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Nov 25

Death of X

Posted on Friday, November 25, 2016 by Paul in x-axis

Death of X is pretty wretched.  But at least it has the decency to be revealingly wretched.

When the Marvel Universe picked up again after Secret Wars, we were told that during the gap, Cyclops had got himself killed doing something fairly awful involving the Inhumans.  Death of X is tasked with filling in that gap, presumably to lay the groundwork for the upcoming Inhumans vs X-Men crossover (though how much it really adds is debatable).

The oddity of this crossover is that given the raft of X-Men titles already announced for launch in the new year, it rather gives the game away that the X-Men seem to be coming out ahead.  That doesn’t necessarily make the promotion a bad idea: sometimes it’s no bad thing to send a clear message that the storyline is coming to a climax.  If people didn’t like it until now, maybe at least they’ll show up to see it end.

But regardless.  Death of X is co-written by Jeff Lemire from Extraordinary X-Men and Charles Soule from the Inhumans books.  Both are talented writers, even if neither is doing their best work on those franchises, let alone the checklist that must have come with this title.  Artist Aaron Kuder is perfectly fine.  The problems here lie with the idea itself, far more than with the way it’s carried into practice.

The series starts off doing a parallel structure where it cuts back and forth between Cyclops’s X-Men team discovering that the Terrigen Mist is lethal to mutants, and the Inhumans cheerfully celebrating the arrival of the Mists in another city to activate new Inhumans.  (There were two separate clouds at this point; Death of X explains what happened to the other one.)  Obviously, this leads to Cyclops declaring war on the Inhumans.

What actually stems from that, though?  Issue #2 has Storm alerting Medusa to the issue, and Medusa at least giving a few orders to try and have mutants evacuated from the path of the cloud.  So you’ve got both women trying to be vaguely co-operative while recognising that there’s a potential conflict here they might not be able to avoid.  Then Cyclops makes a global announcement that the Mists are fatal to mutants and, hey, who knows, quite possibly fatal to humans too.  Which he doesn’t really have any evidence for, but hey, the Inhumans completely missed the problem with mutants, so it’s not a completely absurd point.  This brings us to one of the central problems with the whole set-up, namely that the story asks us to accept that people had hitherto been pretty chilled about the whole idea of mutagenic clouds coming into their city and possibly giving them superpowers and changing what they look like.  I don’t believe for a second that people would be relaxed about that, no matter how “safe” the Mists were.  It’s nonsense.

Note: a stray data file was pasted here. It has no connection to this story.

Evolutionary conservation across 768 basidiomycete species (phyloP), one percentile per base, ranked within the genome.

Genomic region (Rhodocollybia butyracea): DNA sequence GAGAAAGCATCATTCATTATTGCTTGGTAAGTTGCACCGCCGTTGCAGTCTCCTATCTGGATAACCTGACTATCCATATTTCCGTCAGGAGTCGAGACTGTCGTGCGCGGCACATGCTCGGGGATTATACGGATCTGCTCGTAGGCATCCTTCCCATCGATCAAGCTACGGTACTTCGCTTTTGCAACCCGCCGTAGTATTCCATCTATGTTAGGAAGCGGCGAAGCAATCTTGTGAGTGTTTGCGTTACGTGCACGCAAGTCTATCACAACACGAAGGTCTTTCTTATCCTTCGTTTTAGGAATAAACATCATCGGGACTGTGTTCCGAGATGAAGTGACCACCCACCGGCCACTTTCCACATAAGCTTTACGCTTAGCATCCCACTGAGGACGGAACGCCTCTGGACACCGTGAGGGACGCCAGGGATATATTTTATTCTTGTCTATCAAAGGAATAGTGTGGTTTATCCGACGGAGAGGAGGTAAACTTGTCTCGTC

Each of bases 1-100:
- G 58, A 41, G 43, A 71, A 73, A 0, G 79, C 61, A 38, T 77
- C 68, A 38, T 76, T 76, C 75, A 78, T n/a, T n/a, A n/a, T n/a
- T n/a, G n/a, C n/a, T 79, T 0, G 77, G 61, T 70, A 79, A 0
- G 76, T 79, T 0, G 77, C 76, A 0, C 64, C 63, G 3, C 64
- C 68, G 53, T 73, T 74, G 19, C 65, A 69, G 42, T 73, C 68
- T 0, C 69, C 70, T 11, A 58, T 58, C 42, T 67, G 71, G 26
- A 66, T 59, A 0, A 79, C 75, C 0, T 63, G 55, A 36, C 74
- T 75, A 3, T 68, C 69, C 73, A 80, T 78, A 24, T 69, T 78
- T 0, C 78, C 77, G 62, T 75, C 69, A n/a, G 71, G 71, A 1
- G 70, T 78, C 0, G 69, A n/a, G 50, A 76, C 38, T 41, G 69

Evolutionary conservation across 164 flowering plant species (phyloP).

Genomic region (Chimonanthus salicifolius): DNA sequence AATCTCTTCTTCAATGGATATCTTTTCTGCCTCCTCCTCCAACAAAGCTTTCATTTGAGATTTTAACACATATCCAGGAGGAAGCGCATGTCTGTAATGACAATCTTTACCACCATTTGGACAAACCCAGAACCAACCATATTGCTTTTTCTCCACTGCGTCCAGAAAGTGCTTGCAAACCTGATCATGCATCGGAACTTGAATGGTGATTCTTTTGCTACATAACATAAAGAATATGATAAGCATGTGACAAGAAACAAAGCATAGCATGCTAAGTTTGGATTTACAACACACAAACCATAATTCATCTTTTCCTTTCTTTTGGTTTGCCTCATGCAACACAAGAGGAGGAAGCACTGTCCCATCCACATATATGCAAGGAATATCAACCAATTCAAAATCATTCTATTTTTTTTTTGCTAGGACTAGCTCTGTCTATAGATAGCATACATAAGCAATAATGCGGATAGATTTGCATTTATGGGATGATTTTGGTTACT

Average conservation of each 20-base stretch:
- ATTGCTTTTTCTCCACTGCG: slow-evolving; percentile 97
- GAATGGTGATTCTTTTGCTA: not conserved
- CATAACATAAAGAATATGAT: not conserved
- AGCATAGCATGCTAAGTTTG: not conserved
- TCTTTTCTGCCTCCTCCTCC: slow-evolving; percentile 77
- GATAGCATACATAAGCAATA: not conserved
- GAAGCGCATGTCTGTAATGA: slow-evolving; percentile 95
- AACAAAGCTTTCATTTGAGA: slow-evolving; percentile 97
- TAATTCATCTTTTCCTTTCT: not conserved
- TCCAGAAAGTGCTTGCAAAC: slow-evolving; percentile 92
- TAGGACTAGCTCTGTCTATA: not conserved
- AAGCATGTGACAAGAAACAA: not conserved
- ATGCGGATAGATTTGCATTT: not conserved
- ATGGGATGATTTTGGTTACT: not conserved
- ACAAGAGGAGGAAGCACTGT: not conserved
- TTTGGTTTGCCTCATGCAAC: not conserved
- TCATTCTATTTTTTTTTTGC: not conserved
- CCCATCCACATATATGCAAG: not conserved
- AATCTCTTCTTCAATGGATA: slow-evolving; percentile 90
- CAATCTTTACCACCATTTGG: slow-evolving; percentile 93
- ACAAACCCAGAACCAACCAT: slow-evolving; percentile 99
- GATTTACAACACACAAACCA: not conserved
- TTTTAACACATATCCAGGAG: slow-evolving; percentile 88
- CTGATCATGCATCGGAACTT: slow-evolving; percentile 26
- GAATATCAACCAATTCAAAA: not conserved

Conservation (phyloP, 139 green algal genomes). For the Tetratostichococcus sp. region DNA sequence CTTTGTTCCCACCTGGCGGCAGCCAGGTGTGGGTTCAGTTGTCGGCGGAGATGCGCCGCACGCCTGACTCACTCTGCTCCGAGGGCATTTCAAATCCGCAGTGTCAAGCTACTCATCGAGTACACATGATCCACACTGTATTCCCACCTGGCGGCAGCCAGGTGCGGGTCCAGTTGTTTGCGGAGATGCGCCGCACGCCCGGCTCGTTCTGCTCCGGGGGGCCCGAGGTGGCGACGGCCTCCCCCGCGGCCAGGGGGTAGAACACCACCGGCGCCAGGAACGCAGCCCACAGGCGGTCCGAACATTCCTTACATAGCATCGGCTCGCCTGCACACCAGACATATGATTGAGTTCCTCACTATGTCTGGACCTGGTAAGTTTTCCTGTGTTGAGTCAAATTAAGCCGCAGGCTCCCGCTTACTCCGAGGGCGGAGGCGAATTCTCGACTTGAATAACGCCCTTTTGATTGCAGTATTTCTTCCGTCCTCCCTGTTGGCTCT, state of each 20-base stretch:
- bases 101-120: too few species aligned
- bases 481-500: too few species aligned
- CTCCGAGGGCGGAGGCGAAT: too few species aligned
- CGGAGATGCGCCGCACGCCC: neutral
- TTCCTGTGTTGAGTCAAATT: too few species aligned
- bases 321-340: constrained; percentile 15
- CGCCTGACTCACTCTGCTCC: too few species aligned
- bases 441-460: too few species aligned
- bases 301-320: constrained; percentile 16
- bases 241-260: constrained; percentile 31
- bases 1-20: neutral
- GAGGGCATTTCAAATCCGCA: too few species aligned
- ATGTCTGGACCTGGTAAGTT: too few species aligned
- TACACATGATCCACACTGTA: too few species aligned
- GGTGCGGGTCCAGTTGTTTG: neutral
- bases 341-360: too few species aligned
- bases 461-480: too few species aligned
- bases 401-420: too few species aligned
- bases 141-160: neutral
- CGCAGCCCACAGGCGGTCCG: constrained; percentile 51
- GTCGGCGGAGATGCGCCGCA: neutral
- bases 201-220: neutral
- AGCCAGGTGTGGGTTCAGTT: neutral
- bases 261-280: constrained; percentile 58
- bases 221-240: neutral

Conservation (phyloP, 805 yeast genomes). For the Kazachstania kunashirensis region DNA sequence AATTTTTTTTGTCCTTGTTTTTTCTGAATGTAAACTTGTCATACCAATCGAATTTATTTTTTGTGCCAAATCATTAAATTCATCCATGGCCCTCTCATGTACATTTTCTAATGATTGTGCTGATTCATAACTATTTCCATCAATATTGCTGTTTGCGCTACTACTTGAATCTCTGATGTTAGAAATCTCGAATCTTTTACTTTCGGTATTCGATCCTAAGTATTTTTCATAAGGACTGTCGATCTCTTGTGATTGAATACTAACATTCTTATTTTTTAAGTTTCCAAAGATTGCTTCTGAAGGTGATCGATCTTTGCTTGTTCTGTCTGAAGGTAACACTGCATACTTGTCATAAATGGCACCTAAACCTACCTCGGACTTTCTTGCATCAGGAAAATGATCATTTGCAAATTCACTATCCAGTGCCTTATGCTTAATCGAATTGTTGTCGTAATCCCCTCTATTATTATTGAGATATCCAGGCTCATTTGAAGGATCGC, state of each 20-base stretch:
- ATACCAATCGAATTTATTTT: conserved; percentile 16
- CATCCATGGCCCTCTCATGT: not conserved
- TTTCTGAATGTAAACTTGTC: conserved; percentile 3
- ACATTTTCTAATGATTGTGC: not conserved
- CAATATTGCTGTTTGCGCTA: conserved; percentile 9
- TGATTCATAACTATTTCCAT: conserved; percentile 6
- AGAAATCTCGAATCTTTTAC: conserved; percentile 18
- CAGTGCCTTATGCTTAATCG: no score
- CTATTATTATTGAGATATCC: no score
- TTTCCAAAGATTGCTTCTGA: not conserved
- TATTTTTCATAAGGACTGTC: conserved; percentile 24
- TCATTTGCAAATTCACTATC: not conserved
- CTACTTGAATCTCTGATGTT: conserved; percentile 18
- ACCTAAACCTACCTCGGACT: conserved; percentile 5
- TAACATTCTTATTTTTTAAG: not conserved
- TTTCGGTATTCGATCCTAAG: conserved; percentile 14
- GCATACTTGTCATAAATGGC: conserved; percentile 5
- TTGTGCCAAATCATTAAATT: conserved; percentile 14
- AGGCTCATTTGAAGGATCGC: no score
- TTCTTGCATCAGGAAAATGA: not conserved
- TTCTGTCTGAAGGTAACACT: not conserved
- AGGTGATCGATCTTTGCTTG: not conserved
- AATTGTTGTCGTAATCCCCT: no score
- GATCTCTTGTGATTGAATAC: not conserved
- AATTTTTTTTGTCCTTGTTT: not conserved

At any rate.  This leads to Crystal and her team (the cast of All-New Inhumans) trying to keep the Terrigen Cloud away from Madrid until the mutants can be evacuated, and finally succeeding with Storm’s help, because Yay Teamwork.  But then Scott and Emma bring in Magneto to provide a distraction, and miscommunication ensues, and you know the drill.  Meanwhile, Scott’s group enlist Alchemy, of all people – you know, the kid who can change one substance into another, he was in a couple of issues of Excalibur back in the day – with the perfectly sensible plan of getting him to just change the Cloud into something else.  Which sounds like a solution, doesn’t it?

And in issue #4… that’s what they do.  Alchemy does indeed simply destroy one of the Clouds by turning it into something harmless, but in doing so he gets infected and dies.  Scott then goes to confront the Inhumans and gives a little speech about how the ideas he represents will never die.  And then Black Bolt blasts him into oblivion.  For reasons which are wholly unclear, this is described later in the issue as “suicide”, when it seems pretty clearly like murder.

Now, there’s a twist at the end – spoilers! – which is that Cyclops didn’t actually do any of this.  In reality, he just dropped dead from the M-Pox in issue #1, and Emma has been using a telepathic illusion of him to motivate other characters and to allow him to make the grand symbolic sacrifice that was denied him in real life.  In theory there’s something to this idea, but it’s patchily handled in the rest of the series.  On a re-reading, most scenes do indeed fit with this – Emma stands on the edge of the group, and occasionally other characters say something that indicates that they’ve twigged.  The scene of Scott’s pep talk to Alchemy is definitely improved on a re-read: presumably Emma/Scott wasn’t kidding when she said “I want you to make a choice of your own free will”, but she’s still manipulating him.  And yet then there are scenes in issue #3 where she’s talking to Scott when they’re alone, and unless we’re supposed to think she’s having a breakdown – which is not otherwise implied – that’s just odd.